With regard to the world in which we now find ourselves with this Russian aggression, while we are all hoping for a diplomatic outworking of this and hoping there is a chance for peace, I want to know what the thinking is within Poland and Romania in regard to where this goes. We are all taking guesses in regard to where Vladimir Putin is, what a win looks like for him and where the endgame is, and I am not sure anybody has come up with that answer. Will the ambassadors comment on that and on any specific preparations that are being made. I accept they cannot go into all of them and they probably would not be aware of all of them. Given the situation in Ukraine, however, we are talking of a fear of further escalation and that chemical and nuclear are never that far off the agenda.
H.E. Ms Anna Sochaska:
I thank the Deputy. First, in terms of assistance, our colleagues have referred to that and I would just add that what is important is targeted aid. Of course, we saw the media coverage of Ireland’s very good reporters reporting from Poland that there is no need for clothes and that what we really need is medicines, or if we need clothes, they should be-----
H.E. Ms Anna Sochaska:
Yes, they should be of good quality. I would not like to criticise. Somebody probably had a really good heart but did not think about whether the thing was really needed. We need good quality, warm clothes, long-life food and nappies, but mostly donations. I would say, and Dr. Stefan probably agrees with me, that people on the ground know best what is needed. If they have money, they will know best what to buy and what to provide to all of those people.
When Senator Craughwell was in Poland, he wrote on Twitter that these are not poor people, these are people who had to leave their country with one case; they are people who do not need old clothes. I will underline targeted aid and donations. That is the most important.
In terms of how we read the security situation, both Poland and Romania are NATO members, thank God. Yesterday's bombarding of a military centre 30 km from the Polish border really shows us that Putin's way of doing things is going step by step and checking what the reaction is going to be. Of course he is aware of the fact that the NATO Secretary General and the American President have said we will defend the territory of NATO. Of course, we do not want a conflict. NATO is a defence organisation. It did not do anything to harm Russia. We are not comfortable with the bombardment of places close to the Polish border. It is really hard to say what the next step is going to be.
H.E. Dr. Laureniu-Mihai tefan:
I think there are now three European hubs in Poland, Romania and Slovakia, if I am not wrong, which means better co-ordination. Ireland could direct some specific items like those enumerated by H.E. Sochaska to one of these countries. Again I emphasise, as I said in my opening remarks and as members heard an hour ago, the need to help Moldova. Moldova is in need of logistical support. We have mature democracies and our systems are ready to take on board and co-ordinate efforts. We greatly need them, that is for sure. Of course, better co-ordination at European level and focused assistance is still necessary but attention should be on Moldova because it is taking a huge inflow of refugees. H.E. Miculet has told the committee they are overwhelmed. The political situation is also critical there; they have Russian troops very close to the border. I would focus a lot of attention in terms of the political dimension, providing the European perspective to Moldova, but also help by going into the field, taking a delegation to Chiinu and to Georgia as well. I am not saying Georgia is not important or is not under fire. Maybe we are much more sensitive to Moldova because we have a lot of refugees coming via Moldova to Romania.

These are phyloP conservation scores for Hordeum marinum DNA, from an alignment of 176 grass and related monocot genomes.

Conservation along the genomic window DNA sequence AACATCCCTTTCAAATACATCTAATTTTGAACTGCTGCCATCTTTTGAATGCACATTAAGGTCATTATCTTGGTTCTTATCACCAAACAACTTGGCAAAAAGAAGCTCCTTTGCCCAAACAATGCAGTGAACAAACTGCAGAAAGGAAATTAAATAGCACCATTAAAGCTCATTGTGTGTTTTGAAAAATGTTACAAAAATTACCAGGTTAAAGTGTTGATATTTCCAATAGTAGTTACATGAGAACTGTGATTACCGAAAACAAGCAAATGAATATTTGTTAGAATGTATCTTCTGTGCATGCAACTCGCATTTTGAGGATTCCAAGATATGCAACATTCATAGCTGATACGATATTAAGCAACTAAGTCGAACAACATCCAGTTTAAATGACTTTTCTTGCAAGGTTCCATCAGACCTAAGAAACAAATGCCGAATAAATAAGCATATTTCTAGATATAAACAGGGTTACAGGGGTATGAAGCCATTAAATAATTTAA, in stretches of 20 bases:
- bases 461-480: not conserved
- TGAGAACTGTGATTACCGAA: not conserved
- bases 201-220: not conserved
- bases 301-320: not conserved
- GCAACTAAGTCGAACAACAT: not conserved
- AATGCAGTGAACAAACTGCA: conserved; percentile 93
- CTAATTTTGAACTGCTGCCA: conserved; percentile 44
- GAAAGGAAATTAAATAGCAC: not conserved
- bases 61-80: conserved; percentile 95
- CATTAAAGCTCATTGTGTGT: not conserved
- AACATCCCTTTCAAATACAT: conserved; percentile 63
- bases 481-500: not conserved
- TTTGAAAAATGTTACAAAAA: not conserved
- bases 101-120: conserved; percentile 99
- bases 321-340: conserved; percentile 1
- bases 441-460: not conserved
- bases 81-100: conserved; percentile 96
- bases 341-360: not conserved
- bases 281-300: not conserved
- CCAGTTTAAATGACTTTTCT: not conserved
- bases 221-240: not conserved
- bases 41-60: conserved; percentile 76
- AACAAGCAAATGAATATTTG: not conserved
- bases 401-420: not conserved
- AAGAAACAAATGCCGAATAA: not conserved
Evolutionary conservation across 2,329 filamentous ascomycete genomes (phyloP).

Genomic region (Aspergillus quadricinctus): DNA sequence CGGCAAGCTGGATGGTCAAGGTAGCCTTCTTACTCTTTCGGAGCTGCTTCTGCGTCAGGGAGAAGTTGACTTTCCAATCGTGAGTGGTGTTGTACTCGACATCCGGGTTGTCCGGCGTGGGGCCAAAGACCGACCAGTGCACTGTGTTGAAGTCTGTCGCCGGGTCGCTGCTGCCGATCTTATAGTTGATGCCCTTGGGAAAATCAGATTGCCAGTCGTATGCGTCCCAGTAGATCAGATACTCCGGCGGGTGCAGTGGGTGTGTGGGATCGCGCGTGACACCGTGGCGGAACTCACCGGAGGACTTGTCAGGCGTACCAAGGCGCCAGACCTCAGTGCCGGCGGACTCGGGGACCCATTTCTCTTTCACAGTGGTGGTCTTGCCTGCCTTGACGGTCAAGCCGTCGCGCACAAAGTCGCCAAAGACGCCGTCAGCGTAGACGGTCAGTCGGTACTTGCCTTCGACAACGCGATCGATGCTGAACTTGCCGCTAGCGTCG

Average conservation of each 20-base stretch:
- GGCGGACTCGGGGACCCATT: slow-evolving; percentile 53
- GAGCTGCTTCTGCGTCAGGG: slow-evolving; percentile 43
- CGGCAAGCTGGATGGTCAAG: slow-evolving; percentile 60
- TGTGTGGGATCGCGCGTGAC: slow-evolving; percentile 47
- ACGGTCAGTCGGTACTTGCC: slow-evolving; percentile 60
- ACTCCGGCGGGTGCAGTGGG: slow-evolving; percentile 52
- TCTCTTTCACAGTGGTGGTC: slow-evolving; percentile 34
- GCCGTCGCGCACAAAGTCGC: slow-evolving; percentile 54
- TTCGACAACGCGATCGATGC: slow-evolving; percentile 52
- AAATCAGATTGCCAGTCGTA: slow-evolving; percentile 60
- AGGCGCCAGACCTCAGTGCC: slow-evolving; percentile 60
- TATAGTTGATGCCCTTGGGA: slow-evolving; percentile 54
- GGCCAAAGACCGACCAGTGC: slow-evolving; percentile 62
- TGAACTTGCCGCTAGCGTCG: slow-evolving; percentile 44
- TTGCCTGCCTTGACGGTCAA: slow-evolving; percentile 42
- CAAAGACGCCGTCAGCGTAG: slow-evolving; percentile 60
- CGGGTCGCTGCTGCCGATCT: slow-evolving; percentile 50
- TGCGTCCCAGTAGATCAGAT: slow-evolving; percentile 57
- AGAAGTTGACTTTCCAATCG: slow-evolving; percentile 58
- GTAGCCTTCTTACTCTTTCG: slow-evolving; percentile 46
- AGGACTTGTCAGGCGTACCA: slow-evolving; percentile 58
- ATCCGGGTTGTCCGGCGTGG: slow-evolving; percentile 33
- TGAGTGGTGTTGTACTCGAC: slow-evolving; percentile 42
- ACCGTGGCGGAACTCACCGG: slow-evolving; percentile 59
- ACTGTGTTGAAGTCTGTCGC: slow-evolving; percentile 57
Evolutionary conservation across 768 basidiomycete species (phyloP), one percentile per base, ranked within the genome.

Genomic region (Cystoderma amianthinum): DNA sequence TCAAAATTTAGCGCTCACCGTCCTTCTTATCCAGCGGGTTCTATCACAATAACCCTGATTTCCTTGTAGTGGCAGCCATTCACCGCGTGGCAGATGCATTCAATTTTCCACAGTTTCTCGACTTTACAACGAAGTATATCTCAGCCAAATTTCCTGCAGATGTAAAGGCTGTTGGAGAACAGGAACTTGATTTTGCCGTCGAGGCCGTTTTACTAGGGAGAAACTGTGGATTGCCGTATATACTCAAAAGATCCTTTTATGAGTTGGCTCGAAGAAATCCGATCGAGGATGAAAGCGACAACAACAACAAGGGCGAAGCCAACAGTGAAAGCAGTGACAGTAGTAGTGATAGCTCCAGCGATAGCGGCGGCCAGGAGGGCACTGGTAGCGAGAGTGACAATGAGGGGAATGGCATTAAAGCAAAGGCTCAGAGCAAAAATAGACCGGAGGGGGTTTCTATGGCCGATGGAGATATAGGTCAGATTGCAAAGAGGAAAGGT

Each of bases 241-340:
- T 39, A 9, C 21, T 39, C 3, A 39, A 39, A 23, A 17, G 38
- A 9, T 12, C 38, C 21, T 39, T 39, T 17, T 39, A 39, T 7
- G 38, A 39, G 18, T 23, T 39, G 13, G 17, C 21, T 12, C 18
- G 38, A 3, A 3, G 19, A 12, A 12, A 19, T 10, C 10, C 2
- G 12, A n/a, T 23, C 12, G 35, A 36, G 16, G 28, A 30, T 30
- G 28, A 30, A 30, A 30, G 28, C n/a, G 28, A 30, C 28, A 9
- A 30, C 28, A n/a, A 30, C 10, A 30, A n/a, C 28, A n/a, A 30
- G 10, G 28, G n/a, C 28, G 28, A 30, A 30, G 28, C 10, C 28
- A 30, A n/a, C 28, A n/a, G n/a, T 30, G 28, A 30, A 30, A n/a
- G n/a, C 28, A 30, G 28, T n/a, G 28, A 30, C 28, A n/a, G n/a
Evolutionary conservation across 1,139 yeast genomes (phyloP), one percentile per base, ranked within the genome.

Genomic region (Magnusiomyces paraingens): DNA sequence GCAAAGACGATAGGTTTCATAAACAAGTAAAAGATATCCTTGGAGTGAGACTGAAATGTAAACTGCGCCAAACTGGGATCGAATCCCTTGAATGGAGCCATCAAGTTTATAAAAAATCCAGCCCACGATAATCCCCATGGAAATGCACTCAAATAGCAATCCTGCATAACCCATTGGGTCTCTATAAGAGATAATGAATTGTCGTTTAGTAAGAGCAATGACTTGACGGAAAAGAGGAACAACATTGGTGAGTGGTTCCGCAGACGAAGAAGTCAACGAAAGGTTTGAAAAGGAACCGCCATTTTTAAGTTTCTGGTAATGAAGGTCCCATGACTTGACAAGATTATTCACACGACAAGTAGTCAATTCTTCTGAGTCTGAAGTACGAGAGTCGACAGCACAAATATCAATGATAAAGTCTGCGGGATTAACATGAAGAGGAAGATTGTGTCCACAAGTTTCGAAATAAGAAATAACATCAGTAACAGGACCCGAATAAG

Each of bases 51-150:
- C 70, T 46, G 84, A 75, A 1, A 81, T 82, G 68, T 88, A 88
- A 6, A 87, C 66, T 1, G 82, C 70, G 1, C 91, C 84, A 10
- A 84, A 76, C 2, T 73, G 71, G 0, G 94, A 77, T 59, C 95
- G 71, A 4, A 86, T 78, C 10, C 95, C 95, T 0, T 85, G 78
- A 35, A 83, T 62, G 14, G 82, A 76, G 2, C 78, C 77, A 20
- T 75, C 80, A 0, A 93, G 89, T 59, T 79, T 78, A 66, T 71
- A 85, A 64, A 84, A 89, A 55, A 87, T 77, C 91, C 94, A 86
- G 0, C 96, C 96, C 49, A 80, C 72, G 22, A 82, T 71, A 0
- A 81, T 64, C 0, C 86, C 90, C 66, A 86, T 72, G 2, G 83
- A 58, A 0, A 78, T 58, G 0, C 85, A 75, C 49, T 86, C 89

There is a need for public attention. Sometimes we ask for specific help but attention, visits and discussions like this one, public awareness, are very important. As we speak here we are in the midst of a hybrid war. Of course Ukrainians are having the malchanceand unhappy situation of fighting a real war. We are fighting a hybrid war and we have to have our public opinion with us and we have to support Ukraine. We have to let Ukraine and countries like Georgia and Moldova know that we share the same values and we stand publicly and look at means to help them. I am sure visits from officials from Ireland, a country that is small in terms of size but very influential at the global level, would make a difference. That is why I am insisting on going as is the Georgian ambassador. Just go and see the country, talk to people; it would be easy for Irish representatives to take the message back home.
In terms of the assessment of the situation, as H.E. Sochaska said, everybody is concerned. It is unpredictable. Clearly Putin is hurt by the reaction of the Ukrainian people and the strong reaction by the European Union and NATO members. I am sure it was a shock for him to see all these like-minded countries acting together; his reactions may be improvisatory. I am not sure whether he would use chemical or nuclear weapons, God forbid, but as we just saw, he is trying to stretch the limits of armed physical and hybrid aggression also. We have to be prepared. We have to be prepared to stick together. As someone said, if you want peace, prepare for war. This is not something I would like to say but more troops to Romania, Poland and Baltic countries will be necessary because we have to be prepared if we want to defend. If this is what we want we have to be ready.
I thank the ambassadors for giving us an insight. It has been amazing today to receive the insight of all five countries in that part of Europe about what is going on. I have heard something but maybe it is not true; I am sure people in eastern Europe can speak English. Are there problems with medication being sent in packaging that is in English? I would not have thought it was problematic but I have heard that.